Apparatus has at least one processor and at least one memory having computer- readable code stored therein which when executed controls the at least one processor to perform a method. The method comprises processing first and second (5) sets of substantially live audio data originating from first and second devices respectively to determine whether the first and second devices are observing a common audio scene, processing orientation information originating from the first and second devices to determine whether the devices are similarly oriented, and triggering a first action in response to determining both that the first and second (10) devices are observing a common audio scene and that the first and second devices are similarly oriented.

Description

Handling Audio Data

Field of the Invention

This invention relates to handling audio data.

Background to the Invention

It is known to distribute devices around an audio space and use them to record an audio scene. Captured signals are transmitted and stored at a rendering location, from where an end user can select a listening point based on their preference from the reconstructed audio space. This type of system presents numerous technical challenges.

In a typical multi-user environment, the users capturing the content may not be aware of other capturing users. For individual usage of the captured content this is not problematic.

Summary of the Invention

A first aspect of the invention provides a method comprising:

processing first and second sets of substantially live audio data originating from first and second devices respectively to determine whether the first and second devices are observing a common audio scene;

processing orientation information originating from the first and second devices to determine whether the devices are similarly oriented; and

triggering a first action in response to determining both that the first and second devices are observing a common audio scene and that the first and second devices are similarly oriented.

Each set of substantially live audio data may be obtained by transforming captured audio to a feature domain, for instance a frequency domain, and grouping the feature data into plural time frames. Here, adjacent time frames may be overlapping. Processing the first and second sets of audio data to determine whether the first and second devices are observing a common audio scene may comprise:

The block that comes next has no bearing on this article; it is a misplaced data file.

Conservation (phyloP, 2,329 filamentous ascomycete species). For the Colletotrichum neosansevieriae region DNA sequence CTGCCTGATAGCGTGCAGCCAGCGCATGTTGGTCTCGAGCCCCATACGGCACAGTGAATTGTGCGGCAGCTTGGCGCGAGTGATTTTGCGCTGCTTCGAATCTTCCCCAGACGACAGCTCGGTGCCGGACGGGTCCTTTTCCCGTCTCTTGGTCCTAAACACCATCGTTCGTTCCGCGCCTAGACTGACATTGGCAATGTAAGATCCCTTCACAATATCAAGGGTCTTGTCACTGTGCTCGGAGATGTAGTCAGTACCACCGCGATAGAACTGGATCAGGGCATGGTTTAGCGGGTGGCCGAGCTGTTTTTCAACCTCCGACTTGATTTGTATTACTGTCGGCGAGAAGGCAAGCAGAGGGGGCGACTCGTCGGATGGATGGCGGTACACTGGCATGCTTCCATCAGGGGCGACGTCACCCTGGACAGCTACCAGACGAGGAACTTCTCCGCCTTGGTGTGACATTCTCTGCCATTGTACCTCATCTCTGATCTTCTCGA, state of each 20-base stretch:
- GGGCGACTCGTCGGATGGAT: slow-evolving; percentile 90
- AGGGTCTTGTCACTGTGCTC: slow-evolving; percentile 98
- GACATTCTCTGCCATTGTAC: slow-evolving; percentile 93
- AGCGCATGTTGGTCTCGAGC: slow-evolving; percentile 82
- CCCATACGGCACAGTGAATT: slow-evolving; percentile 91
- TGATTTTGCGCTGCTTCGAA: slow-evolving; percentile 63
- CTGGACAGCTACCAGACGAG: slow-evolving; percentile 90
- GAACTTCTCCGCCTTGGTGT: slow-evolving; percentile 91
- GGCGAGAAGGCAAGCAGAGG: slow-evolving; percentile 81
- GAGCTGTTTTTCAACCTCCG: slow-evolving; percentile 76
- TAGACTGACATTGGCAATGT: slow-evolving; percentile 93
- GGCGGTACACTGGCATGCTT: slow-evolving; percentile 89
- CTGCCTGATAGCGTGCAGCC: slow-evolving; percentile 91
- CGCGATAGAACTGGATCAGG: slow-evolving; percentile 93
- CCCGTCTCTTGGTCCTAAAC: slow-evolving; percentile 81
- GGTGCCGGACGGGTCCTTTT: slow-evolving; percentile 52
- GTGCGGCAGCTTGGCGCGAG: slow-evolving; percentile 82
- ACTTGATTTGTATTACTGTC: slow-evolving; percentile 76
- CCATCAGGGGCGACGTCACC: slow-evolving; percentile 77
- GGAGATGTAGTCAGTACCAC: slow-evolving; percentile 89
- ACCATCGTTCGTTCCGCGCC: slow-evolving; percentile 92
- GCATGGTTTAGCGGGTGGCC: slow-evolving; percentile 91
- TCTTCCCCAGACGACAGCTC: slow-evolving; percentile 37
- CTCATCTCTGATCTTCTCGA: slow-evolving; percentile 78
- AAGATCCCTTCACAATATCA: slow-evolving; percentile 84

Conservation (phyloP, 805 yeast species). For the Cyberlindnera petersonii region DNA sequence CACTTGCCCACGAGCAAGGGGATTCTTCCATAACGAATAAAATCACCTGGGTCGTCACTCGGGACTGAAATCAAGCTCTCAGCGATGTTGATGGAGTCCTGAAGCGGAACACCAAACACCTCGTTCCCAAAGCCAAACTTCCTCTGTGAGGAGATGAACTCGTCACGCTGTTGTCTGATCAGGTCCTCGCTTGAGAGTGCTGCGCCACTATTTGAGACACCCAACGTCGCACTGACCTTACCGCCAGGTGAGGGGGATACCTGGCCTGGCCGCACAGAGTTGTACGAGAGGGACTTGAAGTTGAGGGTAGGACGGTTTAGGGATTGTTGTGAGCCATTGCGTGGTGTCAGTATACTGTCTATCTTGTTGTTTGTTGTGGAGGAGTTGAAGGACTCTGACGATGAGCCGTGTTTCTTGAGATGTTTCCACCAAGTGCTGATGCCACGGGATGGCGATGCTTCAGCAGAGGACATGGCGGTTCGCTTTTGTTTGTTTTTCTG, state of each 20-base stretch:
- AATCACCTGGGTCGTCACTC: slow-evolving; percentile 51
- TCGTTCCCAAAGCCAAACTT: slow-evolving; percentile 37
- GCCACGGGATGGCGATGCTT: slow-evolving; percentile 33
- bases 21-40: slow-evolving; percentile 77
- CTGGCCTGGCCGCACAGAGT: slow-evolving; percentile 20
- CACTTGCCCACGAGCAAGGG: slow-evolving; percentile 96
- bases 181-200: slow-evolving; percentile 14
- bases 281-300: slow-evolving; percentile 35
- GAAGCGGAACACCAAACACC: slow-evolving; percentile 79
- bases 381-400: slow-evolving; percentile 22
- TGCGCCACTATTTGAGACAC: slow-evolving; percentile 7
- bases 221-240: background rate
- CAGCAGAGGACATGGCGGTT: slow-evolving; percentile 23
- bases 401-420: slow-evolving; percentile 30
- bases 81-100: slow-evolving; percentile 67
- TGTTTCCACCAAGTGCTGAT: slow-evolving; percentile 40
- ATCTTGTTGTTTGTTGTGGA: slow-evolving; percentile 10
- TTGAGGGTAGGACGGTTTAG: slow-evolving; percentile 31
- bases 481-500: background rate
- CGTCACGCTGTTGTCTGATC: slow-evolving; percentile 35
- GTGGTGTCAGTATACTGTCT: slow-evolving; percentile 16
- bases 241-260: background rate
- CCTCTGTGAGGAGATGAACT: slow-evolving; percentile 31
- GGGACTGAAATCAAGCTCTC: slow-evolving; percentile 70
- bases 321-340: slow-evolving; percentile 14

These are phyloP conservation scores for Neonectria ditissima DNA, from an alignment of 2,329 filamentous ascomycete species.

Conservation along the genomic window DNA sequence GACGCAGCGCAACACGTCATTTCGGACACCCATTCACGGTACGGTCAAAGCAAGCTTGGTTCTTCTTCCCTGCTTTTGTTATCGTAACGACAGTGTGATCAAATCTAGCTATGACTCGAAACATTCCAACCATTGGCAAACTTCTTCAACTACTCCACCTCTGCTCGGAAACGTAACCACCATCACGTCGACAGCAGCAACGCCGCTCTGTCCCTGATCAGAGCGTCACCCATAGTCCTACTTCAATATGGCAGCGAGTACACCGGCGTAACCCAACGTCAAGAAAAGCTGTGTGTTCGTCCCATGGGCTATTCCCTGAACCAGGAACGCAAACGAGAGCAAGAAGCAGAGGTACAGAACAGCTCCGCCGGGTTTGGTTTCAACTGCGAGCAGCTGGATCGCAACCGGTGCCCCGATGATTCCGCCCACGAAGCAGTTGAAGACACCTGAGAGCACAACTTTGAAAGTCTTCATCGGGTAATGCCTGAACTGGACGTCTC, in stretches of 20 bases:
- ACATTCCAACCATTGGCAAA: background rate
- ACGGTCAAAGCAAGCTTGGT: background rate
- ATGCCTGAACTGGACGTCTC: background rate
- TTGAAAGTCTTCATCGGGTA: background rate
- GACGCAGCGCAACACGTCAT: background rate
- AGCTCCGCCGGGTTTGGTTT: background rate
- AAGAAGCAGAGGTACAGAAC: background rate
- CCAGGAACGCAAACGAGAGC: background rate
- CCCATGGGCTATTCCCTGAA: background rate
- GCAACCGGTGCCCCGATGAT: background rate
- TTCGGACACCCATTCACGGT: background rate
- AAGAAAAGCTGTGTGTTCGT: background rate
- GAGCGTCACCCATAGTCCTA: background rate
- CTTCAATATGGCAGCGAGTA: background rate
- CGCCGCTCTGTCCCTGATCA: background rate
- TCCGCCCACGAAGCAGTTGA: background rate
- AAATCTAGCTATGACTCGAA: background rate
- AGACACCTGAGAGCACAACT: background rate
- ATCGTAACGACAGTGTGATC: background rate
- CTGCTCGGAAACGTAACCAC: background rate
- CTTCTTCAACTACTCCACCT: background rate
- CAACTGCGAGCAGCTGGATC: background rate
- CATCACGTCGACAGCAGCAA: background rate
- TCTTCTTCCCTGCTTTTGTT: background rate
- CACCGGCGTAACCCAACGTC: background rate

correlating plural time-shifted data sets;

determining a time-shift that provides a maximum correlation;

comparing a result of the maximum correlation to a threshold;

determining that the first and second devices are observing a common audio scene when the threshold is exceeded; and

determining that the first and second devices are not observing a common audio scene when the threshold is not exceeded.

The first action may comprise indicating to a user an alternative orientation for either or both of the first and second devices.

Processing orientation information originating from the first and second devices to determine whether the devices are similarly oriented may comprise calculating orientations for each of the devices and comparing a difference between

orientations to a threshold.

Calculating orientations for each of the first and second devices may comprise calculating dominant orientations for the first and second devices over a non-zero time period.

The method may comprise triggering a second action in response to determining both that the first and second devices are observing a common audio scene and that the first and second devices are not similarly oriented. Here, the second action may comprise indicating to a user that an alternative orientation is not needed.

The method may comprise performing the method of any preceding claim on server apparatus or alternatively on the second device. A second aspect of the invention provides a computer program comprising instructions that when executed by computer apparatus control it to perform the method above. A third aspect of the invention provides apparatus, the apparatus having at least one processor and at least one memory having computer-readable code stored therein which when executed controls the at least one processor to perform a method comprising:

processing first and second sets of substantially live audio data originating from first and second devices respectively to determine whether the first and second devices are observing a common audio scene;